This is difficult for non-Japanese speakers, but learning (or printing a card with) even the 3 main ‘kanji’ symbols that represent wheat, barley and gluten will help when reading the packaging on food and snacks. Luckily Japanese packages clearly list ingredients, so even if you have to show the package and a card to a local, they will usually understand how to help you read it. Even better is to get a wifi plan and use google translate to read labels looking for obvious gluten.
Make sure these kanji don’t exist on food packages:
小麦 (shinjitai kanji, kyūjitai kanji 小麥, hiragana こむぎ, romaji komugi)
Finding Food in Japan
7-11 and Family Mart convenience stores are everywhere in Japan and have several good GF options. I regularly found hard-boiled eggs, edamame beans, fruit and plain rice ‘onigiri’ triangles. There is also onigiri with meat and red bean inside, which may be gluten free, but you need to check the label. These items combined were a daily meal for me, and great for long distance travel as most train stations have convenience stores.
Eating these items from convenience stores was often a better option for me than trying to eat in restaurants, and much cheaper too. Many major cities have familiar chain restaurants, and items like fries at McDonald’s are rumoured to be gluten free but I can’t confirm that.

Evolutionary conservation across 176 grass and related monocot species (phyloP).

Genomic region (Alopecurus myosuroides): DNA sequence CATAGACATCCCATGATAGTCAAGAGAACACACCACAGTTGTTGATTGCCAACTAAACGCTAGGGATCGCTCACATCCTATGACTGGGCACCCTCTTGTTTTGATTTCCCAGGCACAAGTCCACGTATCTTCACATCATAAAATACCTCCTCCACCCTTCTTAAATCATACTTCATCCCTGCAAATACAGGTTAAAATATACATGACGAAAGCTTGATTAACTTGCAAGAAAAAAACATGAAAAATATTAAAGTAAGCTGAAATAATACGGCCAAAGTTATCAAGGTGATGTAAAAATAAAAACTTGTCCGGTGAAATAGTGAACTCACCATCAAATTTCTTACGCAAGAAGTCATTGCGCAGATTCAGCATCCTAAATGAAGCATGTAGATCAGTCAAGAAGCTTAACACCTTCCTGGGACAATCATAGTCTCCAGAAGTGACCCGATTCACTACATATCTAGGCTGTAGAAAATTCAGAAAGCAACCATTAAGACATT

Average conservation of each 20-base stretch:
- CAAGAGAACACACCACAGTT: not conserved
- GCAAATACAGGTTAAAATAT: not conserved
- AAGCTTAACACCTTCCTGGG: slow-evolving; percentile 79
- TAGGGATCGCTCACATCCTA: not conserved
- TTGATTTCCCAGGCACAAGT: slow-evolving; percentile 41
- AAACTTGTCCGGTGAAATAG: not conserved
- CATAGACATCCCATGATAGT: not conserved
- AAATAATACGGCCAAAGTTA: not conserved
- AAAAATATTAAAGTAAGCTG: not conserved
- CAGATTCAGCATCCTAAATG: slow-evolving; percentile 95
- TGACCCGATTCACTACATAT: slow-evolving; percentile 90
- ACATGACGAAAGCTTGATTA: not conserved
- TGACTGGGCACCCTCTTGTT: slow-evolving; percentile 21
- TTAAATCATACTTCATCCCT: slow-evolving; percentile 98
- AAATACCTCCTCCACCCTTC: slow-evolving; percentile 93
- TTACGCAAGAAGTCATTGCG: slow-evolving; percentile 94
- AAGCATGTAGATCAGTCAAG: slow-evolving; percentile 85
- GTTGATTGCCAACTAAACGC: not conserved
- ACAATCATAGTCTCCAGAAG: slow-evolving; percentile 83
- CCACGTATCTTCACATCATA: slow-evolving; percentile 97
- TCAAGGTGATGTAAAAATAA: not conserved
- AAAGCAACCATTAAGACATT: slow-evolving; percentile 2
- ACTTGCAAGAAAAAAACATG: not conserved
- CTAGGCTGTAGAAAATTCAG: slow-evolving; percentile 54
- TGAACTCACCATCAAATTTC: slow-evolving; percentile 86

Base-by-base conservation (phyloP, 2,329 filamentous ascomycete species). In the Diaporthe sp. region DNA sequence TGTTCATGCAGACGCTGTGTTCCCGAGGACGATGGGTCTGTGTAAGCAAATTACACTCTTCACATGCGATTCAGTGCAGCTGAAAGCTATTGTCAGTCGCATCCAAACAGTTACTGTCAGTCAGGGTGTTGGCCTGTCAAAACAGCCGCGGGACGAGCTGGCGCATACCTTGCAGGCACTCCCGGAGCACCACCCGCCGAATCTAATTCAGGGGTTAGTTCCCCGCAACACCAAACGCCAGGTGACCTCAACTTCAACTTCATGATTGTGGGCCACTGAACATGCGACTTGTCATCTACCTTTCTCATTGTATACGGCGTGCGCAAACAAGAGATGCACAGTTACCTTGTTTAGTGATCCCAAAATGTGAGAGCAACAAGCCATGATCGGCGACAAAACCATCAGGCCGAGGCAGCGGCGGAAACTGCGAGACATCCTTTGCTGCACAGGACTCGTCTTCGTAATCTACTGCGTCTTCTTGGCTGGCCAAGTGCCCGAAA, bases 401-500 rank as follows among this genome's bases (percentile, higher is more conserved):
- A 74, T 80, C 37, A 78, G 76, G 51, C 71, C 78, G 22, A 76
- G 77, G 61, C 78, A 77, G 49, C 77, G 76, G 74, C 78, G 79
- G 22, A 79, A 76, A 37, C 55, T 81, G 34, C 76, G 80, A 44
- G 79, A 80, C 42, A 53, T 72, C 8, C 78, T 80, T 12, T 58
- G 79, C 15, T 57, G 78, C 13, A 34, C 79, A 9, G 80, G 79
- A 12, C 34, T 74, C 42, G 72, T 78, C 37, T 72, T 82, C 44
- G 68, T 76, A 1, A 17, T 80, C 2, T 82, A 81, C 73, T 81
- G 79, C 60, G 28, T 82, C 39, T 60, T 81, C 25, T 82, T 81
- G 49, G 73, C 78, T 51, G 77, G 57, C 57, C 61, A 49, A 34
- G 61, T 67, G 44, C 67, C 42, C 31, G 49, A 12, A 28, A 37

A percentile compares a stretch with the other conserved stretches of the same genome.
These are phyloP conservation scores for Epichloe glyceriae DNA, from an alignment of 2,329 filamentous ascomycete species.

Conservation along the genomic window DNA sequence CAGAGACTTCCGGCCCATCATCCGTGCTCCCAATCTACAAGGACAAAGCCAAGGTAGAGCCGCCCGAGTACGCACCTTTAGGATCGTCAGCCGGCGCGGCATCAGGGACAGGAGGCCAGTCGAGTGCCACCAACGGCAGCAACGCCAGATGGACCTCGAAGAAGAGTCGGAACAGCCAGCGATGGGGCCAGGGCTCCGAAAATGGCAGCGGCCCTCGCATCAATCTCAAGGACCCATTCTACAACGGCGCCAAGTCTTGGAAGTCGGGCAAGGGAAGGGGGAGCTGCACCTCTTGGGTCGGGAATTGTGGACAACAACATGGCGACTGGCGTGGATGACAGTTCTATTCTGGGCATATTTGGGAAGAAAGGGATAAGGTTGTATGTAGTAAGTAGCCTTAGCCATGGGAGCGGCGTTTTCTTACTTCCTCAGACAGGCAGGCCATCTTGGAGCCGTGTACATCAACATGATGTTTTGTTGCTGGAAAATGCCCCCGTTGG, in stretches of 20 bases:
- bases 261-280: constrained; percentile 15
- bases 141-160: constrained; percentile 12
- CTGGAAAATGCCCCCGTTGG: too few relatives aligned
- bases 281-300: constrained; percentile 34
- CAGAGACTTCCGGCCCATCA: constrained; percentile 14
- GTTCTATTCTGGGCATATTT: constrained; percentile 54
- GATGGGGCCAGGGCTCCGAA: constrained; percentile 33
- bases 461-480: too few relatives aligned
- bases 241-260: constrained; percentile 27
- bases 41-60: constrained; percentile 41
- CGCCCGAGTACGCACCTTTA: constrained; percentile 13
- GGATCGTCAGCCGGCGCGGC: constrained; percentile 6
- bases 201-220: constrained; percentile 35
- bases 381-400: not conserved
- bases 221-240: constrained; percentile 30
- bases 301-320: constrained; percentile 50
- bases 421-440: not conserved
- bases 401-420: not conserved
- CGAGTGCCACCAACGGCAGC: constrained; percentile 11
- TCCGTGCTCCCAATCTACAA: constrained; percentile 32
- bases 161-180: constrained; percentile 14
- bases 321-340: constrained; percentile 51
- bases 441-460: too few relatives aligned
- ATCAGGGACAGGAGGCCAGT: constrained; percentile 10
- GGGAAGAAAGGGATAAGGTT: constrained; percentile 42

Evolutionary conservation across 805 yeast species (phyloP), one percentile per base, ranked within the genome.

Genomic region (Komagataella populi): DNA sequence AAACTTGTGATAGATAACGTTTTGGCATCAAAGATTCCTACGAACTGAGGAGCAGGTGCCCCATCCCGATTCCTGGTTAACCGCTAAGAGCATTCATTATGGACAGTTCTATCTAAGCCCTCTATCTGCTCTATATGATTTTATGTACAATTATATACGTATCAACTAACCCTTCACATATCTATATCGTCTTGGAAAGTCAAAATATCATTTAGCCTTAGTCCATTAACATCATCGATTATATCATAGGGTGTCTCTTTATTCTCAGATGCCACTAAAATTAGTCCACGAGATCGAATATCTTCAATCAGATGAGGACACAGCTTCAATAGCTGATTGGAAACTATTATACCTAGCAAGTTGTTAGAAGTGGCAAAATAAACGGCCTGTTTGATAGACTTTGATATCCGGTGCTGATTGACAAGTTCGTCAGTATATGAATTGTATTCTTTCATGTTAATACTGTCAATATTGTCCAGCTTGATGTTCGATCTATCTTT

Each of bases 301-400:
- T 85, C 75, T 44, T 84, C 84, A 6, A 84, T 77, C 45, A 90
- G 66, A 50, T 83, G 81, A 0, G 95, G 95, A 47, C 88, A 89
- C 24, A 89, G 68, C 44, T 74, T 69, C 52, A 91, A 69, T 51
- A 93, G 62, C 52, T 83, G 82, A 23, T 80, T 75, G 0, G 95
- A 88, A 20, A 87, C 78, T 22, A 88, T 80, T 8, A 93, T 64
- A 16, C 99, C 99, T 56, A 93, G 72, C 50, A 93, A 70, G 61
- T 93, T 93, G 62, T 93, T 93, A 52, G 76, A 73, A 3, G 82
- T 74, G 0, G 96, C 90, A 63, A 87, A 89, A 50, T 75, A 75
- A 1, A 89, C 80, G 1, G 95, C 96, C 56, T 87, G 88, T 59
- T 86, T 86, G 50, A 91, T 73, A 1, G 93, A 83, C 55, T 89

Although I found no speciality stores selling gluten free products, there is a chain of international food stores called Kaldi, which can be found at most major train stations. They sometimes have recognizable brands from home or other ethnic foods which might be useful in cooking meals for yourself. For example, they had tortilla chips, Thai curry sauces and also Vietnamese rice noodles. The large chain store Don Quixotes may have familiar brand snack foods or items like fruit chips.